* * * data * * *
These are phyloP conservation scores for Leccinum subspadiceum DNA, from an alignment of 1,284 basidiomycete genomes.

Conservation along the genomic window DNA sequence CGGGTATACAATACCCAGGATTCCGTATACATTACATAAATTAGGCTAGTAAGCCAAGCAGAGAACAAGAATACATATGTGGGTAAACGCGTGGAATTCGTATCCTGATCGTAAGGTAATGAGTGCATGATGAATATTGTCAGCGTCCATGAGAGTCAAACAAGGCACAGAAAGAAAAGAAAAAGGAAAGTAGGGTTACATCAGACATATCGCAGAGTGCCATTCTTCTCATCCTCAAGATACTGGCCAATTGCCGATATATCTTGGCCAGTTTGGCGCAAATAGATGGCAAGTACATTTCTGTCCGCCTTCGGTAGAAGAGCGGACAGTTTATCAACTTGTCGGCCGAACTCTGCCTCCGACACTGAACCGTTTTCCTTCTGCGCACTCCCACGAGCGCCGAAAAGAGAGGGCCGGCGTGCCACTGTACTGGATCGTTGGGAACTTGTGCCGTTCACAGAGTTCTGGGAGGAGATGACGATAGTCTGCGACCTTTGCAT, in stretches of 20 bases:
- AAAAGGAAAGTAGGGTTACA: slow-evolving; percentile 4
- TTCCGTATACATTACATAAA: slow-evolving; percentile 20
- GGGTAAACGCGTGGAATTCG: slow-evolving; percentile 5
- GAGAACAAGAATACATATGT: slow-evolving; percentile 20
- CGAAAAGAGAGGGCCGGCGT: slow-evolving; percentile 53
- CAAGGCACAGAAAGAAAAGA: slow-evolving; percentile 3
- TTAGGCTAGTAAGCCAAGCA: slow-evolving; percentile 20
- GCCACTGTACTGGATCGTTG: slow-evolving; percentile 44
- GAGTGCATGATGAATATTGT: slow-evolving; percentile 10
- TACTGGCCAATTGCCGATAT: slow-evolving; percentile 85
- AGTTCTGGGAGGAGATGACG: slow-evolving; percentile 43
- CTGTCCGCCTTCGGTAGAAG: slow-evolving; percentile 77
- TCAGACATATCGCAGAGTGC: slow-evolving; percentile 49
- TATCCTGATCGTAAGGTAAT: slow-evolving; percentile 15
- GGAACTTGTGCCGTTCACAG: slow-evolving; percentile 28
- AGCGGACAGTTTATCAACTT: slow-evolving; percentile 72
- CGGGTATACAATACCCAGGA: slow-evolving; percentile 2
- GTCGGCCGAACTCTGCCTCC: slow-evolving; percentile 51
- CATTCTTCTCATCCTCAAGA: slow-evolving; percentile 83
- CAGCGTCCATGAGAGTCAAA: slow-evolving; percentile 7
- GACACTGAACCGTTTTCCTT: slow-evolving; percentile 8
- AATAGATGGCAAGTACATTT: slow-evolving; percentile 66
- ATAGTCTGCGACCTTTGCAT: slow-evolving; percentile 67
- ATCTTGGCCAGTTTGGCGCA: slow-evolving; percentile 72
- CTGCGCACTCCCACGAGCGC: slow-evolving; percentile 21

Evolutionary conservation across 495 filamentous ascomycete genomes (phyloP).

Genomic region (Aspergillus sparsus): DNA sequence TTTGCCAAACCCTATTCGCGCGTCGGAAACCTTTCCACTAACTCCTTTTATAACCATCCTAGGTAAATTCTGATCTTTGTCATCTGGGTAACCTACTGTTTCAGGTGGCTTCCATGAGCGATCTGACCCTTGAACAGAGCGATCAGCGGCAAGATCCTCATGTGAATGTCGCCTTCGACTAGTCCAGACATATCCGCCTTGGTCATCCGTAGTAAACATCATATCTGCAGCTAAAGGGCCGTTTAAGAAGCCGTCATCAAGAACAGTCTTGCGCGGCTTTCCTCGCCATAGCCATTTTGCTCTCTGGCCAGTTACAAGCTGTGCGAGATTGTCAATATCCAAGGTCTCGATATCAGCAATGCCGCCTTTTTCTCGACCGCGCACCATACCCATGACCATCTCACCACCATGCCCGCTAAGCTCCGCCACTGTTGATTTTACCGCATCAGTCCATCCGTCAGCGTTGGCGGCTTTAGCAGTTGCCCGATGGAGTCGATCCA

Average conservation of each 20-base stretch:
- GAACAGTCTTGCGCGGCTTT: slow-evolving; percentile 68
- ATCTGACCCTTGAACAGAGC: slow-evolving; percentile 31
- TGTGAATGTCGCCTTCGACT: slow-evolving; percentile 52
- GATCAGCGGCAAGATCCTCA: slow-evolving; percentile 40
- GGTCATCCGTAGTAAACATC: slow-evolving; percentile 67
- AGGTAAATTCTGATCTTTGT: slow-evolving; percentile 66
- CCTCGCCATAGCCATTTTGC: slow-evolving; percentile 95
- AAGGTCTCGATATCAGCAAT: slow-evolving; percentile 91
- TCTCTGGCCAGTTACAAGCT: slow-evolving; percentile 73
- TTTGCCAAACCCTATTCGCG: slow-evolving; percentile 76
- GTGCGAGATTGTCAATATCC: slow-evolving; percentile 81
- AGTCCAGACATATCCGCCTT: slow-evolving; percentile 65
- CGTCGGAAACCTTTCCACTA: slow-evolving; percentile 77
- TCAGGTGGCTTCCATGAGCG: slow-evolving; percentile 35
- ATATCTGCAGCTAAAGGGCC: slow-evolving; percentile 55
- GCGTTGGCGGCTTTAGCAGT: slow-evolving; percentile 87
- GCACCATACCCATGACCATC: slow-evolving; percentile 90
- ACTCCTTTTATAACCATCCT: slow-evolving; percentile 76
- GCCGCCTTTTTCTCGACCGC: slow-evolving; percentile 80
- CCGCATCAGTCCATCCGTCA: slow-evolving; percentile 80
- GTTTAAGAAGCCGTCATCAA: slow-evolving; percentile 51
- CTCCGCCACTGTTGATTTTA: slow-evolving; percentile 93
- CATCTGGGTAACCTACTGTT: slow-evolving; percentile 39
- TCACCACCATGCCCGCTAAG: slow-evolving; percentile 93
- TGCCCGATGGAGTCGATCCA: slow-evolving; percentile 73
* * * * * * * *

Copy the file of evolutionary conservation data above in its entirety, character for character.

These are phyloP conservation scores for Leccinum subspadiceum DNA, from an alignment of 1,284 basidiomycete genomes.

Conservation along the genomic window DNA sequence CGGGTATACAATACCCAGGATTCCGTATACATTACATAAATTAGGCTAGTAAGCCAAGCAGAGAACAAGAATACATATGTGGGTAAACGCGTGGAATTCGTATCCTGATCGTAAGGTAATGAGTGCATGATGAATATTGTCAGCGTCCATGAGAGTCAAACAAGGCACAGAAAGAAAAGAAAAAGGAAAGTAGGGTTACATCAGACATATCGCAGAGTGCCATTCTTCTCATCCTCAAGATACTGGCCAATTGCCGATATATCTTGGCCAGTTTGGCGCAAATAGATGGCAAGTACATTTCTGTCCGCCTTCGGTAGAAGAGCGGACAGTTTATCAACTTGTCGGCCGAACTCTGCCTCCGACACTGAACCGTTTTCCTTCTGCGCACTCCCACGAGCGCCGAAAAGAGAGGGCCGGCGTGCCACTGTACTGGATCGTTGGGAACTTGTGCCGTTCACAGAGTTCTGGGAGGAGATGACGATAGTCTGCGACCTTTGCAT, in stretches of 20 bases:
- AAAAGGAAAGTAGGGTTACA: slow-evolving; percentile 4
- TTCCGTATACATTACATAAA: slow-evolving; percentile 20
- GGGTAAACGCGTGGAATTCG: slow-evolving; percentile 5
- GAGAACAAGAATACATATGT: slow-evolving; percentile 20
- CGAAAAGAGAGGGCCGGCGT: slow-evolving; percentile 53
- CAAGGCACAGAAAGAAAAGA: slow-evolving; percentile 3
- TTAGGCTAGTAAGCCAAGCA: slow-evolving; percentile 20
- GCCACTGTACTGGATCGTTG: slow-evolving; percentile 44
- GAGTGCATGATGAATATTGT: slow-evolving; percentile 10
- TACTGGCCAATTGCCGATAT: slow-evolving; percentile 85
- AGTTCTGGGAGGAGATGACG: slow-evolving; percentile 43
- CTGTCCGCCTTCGGTAGAAG: slow-evolving; percentile 77
- TCAGACATATCGCAGAGTGC: slow-evolving; percentile 49
- TATCCTGATCGTAAGGTAAT: slow-evolving; percentile 15
- GGAACTTGTGCCGTTCACAG: slow-evolving; percentile 28
- AGCGGACAGTTTATCAACTT: slow-evolving; percentile 72
- CGGGTATACAATACCCAGGA: slow-evolving; percentile 2
- GTCGGCCGAACTCTGCCTCC: slow-evolving; percentile 51
- CATTCTTCTCATCCTCAAGA: slow-evolving; percentile 83
- CAGCGTCCATGAGAGTCAAA: slow-evolving; percentile 7
- GACACTGAACCGTTTTCCTT: slow-evolving; percentile 8
- AATAGATGGCAAGTACATTT: slow-evolving; percentile 66
- ATAGTCTGCGACCTTTGCAT: slow-evolving; percentile 67
- ATCTTGGCCAGTTTGGCGCA: slow-evolving; percentile 72
- CTGCGCACTCCCACGAGCGC: slow-evolving; percentile 21

Evolutionary conservation across 495 filamentous ascomycete genomes (phyloP).

Genomic region (Aspergillus sparsus): DNA sequence TTTGCCAAACCCTATTCGCGCGTCGGAAACCTTTCCACTAACTCCTTTTATAACCATCCTAGGTAAATTCTGATCTTTGTCATCTGGGTAACCTACTGTTTCAGGTGGCTTCCATGAGCGATCTGACCCTTGAACAGAGCGATCAGCGGCAAGATCCTCATGTGAATGTCGCCTTCGACTAGTCCAGACATATCCGCCTTGGTCATCCGTAGTAAACATCATATCTGCAGCTAAAGGGCCGTTTAAGAAGCCGTCATCAAGAACAGTCTTGCGCGGCTTTCCTCGCCATAGCCATTTTGCTCTCTGGCCAGTTACAAGCTGTGCGAGATTGTCAATATCCAAGGTCTCGATATCAGCAATGCCGCCTTTTTCTCGACCGCGCACCATACCCATGACCATCTCACCACCATGCCCGCTAAGCTCCGCCACTGTTGATTTTACCGCATCAGTCCATCCGTCAGCGTTGGCGGCTTTAGCAGTTGCCCGATGGAGTCGATCCA

Average conservation of each 20-base stretch:
- GAACAGTCTTGCGCGGCTTT: slow-evolving; percentile 68
- ATCTGACCCTTGAACAGAGC: slow-evolving; percentile 31
- TGTGAATGTCGCCTTCGACT: slow-evolving; percentile 52
- GATCAGCGGCAAGATCCTCA: slow-evolving; percentile 40
- GGTCATCCGTAGTAAACATC: slow-evolving; percentile 67
- AGGTAAATTCTGATCTTTGT: slow-evolving; percentile 66
- CCTCGCCATAGCCATTTTGC: slow-evolving; percentile 95
- AAGGTCTCGATATCAGCAAT: slow-evolving; percentile 91
- TCTCTGGCCAGTTACAAGCT: slow-evolving; percentile 73
- TTTGCCAAACCCTATTCGCG: slow-evolving; percentile 76
- GTGCGAGATTGTCAATATCC: slow-evolving; percentile 81
- AGTCCAGACATATCCGCCTT: slow-evolving; percentile 65
- CGTCGGAAACCTTTCCACTA: slow-evolving; percentile 77
- TCAGGTGGCTTCCATGAGCG: slow-evolving; percentile 35
- ATATCTGCAGCTAAAGGGCC: slow-evolving; percentile 55
- GCGTTGGCGGCTTTAGCAGT: slow-evolving; percentile 87
- GCACCATACCCATGACCATC: slow-evolving; percentile 90
- ACTCCTTTTATAACCATCCT: slow-evolving; percentile 76
- GCCGCCTTTTTCTCGACCGC: slow-evolving; percentile 80
- CCGCATCAGTCCATCCGTCA: slow-evolving; percentile 80
- GTTTAAGAAGCCGTCATCAA: slow-evolving; percentile 51
- CTCCGCCACTGTTGATTTTA: slow-evolving; percentile 93
- CATCTGGGTAACCTACTGTT: slow-evolving; percentile 39
- TCACCACCATGCCCGCTAAG: slow-evolving; percentile 93
- TGCCCGATGGAGTCGATCCA: slow-evolving; percentile 73